2. DO NOT EAT SUGAR, this includes from processed foods, fruit and honey! For an adult the maximum amount of fruit you should have is half a piece (e.g. apple) at morning tea and half a piece at afternoon tea until your eczema has settled down. Please scale this portion down for children. Some people may also have trouble with salicylates from fruit and vegetables.
3. I recommend excluding certain foods that are usually associated with eczema. These foods are:
- Dairy (may take up to four weeks to show an improvement in eczema)
- Gluten (and wheat) because it contributes to leaky gut
- Nuts: peanuts, cashews, sesame seeds
- Acidic foods (e.g. tomatoes, citrus, grapes), berries
- Food additives (artificial colourings (102, 104, 107, 110, 122-129, 132, 133, 142, 151, 155, 160b) preservatives (200-203, 210-213, 220-228, 249-252, 280-283), antioxidant (310-321), flavour enhancers (620-635), artificial sweetener (951, 954)).
If symptoms do not improve dramatically after two weeks I recommend trying to get your doctor to do food intolerance testing (IgG antibody blood test for all foods), you may not have success with your doctor. If not, then I took my son to a naturopath for food intolerance testing, a friend had good success with an immunologist (they tested for lots of foods and all sorts of things like grasses and dust mites, her sons eczema seems to be 95% food related).
4. Take a probiotic with multiple strains of bacteria. I found one with just Lactobacillus Acidophilus and Bifidus improved our sons digestion, but did not improve his eczema, nor did the Lactobacillus rhamnosus that is recommended for eczema. I have found Biokult (Lifestream) Advanced Probiotic gave a massive improvement within one week, try a different one when the first one runs out. It may also be helpful to increase the dose over time.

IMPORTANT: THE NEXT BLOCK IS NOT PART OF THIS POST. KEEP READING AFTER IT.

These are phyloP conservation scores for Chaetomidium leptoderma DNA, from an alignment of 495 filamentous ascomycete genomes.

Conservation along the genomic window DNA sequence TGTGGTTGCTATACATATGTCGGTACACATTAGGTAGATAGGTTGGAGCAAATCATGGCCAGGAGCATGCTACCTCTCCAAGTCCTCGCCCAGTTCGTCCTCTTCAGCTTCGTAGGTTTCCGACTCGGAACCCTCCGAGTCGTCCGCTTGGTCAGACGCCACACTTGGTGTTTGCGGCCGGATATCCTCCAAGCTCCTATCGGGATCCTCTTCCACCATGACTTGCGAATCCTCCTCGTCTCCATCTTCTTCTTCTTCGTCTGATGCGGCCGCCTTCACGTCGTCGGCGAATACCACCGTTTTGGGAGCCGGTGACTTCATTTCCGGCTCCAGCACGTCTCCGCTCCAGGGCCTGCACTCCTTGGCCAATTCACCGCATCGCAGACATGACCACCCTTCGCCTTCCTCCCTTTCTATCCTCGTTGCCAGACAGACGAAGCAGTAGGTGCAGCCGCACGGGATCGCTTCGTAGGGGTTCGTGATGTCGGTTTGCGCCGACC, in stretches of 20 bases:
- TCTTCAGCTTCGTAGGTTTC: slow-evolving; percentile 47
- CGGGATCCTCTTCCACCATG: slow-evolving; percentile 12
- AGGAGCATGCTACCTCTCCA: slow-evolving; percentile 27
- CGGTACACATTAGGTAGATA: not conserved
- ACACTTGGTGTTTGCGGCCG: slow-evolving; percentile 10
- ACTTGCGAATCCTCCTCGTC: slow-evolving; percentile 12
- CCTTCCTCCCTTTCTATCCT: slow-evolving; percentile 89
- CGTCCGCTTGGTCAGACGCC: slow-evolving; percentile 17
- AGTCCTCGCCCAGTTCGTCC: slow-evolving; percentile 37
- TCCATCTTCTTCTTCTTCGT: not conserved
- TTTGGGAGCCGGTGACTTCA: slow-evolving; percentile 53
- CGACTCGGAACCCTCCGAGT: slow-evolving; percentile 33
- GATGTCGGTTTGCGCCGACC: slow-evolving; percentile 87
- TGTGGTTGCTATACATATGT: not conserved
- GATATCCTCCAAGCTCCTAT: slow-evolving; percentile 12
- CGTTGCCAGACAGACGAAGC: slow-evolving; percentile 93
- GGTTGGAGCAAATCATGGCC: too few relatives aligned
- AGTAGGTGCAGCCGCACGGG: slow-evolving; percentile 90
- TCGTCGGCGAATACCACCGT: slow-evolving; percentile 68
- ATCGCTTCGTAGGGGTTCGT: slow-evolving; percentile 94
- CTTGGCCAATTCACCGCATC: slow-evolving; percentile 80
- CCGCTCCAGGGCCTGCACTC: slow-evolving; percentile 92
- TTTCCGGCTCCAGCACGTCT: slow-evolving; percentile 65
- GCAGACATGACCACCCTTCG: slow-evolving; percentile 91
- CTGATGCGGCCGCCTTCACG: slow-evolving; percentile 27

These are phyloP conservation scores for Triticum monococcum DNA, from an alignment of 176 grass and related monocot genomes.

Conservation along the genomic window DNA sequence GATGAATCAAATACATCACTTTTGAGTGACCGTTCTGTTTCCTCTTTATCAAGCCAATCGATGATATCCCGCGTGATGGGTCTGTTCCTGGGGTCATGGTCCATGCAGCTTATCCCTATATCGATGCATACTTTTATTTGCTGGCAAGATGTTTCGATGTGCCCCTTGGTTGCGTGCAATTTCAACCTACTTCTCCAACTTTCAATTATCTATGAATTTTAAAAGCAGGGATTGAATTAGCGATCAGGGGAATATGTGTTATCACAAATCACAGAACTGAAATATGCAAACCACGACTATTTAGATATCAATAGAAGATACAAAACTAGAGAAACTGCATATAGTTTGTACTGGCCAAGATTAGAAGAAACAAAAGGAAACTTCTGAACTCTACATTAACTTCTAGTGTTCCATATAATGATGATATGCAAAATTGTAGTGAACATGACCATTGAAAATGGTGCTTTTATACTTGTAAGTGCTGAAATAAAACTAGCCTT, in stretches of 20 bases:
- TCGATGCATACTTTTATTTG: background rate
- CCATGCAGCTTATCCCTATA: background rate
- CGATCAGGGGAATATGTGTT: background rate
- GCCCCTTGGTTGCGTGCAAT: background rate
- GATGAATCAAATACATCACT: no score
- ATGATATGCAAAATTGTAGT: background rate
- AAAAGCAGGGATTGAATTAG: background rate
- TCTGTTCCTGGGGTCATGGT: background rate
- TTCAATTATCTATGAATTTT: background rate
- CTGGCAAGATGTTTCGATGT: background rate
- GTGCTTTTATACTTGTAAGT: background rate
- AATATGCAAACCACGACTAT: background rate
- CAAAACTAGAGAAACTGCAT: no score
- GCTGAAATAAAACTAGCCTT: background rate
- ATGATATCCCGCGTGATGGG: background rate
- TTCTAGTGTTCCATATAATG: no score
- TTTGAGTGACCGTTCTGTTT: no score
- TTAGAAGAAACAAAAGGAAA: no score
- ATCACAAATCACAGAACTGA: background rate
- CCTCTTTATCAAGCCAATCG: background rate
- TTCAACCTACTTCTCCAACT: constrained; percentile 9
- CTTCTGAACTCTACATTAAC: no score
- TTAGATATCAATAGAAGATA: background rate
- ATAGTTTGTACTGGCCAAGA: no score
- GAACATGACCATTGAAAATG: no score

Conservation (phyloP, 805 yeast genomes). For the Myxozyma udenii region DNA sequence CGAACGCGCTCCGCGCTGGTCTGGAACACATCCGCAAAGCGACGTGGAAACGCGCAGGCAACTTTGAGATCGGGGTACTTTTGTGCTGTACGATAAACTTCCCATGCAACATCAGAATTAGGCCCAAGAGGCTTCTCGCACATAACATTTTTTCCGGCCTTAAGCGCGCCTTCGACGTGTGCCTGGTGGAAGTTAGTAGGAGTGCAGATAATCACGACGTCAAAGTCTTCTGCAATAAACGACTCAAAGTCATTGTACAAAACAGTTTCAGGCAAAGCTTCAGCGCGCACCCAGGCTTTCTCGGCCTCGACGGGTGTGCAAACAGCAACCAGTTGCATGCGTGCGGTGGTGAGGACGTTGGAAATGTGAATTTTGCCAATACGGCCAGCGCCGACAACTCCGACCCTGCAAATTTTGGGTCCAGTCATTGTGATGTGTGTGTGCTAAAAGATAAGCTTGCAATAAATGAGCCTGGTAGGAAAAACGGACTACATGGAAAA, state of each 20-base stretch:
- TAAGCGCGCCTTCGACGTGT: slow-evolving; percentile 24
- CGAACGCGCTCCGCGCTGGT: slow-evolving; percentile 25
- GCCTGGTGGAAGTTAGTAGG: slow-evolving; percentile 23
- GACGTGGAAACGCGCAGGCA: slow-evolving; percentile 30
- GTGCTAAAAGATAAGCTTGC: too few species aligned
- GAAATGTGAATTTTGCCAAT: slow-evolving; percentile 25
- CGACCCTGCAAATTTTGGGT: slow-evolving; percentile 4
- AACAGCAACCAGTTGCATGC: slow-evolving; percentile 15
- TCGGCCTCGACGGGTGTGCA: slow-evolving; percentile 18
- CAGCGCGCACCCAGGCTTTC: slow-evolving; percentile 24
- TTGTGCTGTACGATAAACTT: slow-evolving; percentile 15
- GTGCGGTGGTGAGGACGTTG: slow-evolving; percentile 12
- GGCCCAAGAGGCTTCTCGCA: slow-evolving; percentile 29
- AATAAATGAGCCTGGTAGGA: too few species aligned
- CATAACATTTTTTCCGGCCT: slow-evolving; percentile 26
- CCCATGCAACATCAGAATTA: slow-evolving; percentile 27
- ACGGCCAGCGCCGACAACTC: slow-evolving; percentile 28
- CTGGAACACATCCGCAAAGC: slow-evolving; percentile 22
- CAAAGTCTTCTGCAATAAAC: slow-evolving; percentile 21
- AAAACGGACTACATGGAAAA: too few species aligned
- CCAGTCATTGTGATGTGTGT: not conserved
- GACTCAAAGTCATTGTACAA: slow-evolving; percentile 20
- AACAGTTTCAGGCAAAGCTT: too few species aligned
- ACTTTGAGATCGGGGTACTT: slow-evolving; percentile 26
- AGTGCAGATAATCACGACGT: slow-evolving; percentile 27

5. Eat as much probiotic containing food as possible such as yoghurt, kefir and homemade saurkraut. You can make yoghurt and kefir at home using coconut cream. For yoghurt heat 500 mls of coconut cream to 40-44 degrees celcius and add two Biokult or other probiotic capsule and ferment for 24 hours in a thermos or yoghurt maker. For kefir you need to purchase kefir grains, heat 500 mls of coconut cream to 25-30 degrees celcius and 1 tablespoon of kefir grains and ferment for 24 hours in a thermos or yoghurt maker.
6. Follow a good whole food diet with lots of vegetables and minimal refined processed food and sugar to assist your liver. Eat a lot of bone broth and homemade jelly to help heal your leaky gut. Eat more garlic and onions to help rid your body of yeast. Yeast infections are a sign you are eating too much sugar and refined foods, you may also have low stomach acid levels, do not drink liquids with meals. Take a drink of diluted cider vinegar or lemon juice 15 minutes before meals to increase your stomach acid levels. You may also benefit from taking a pepsin HCl supplement if you have low stomach acid levels.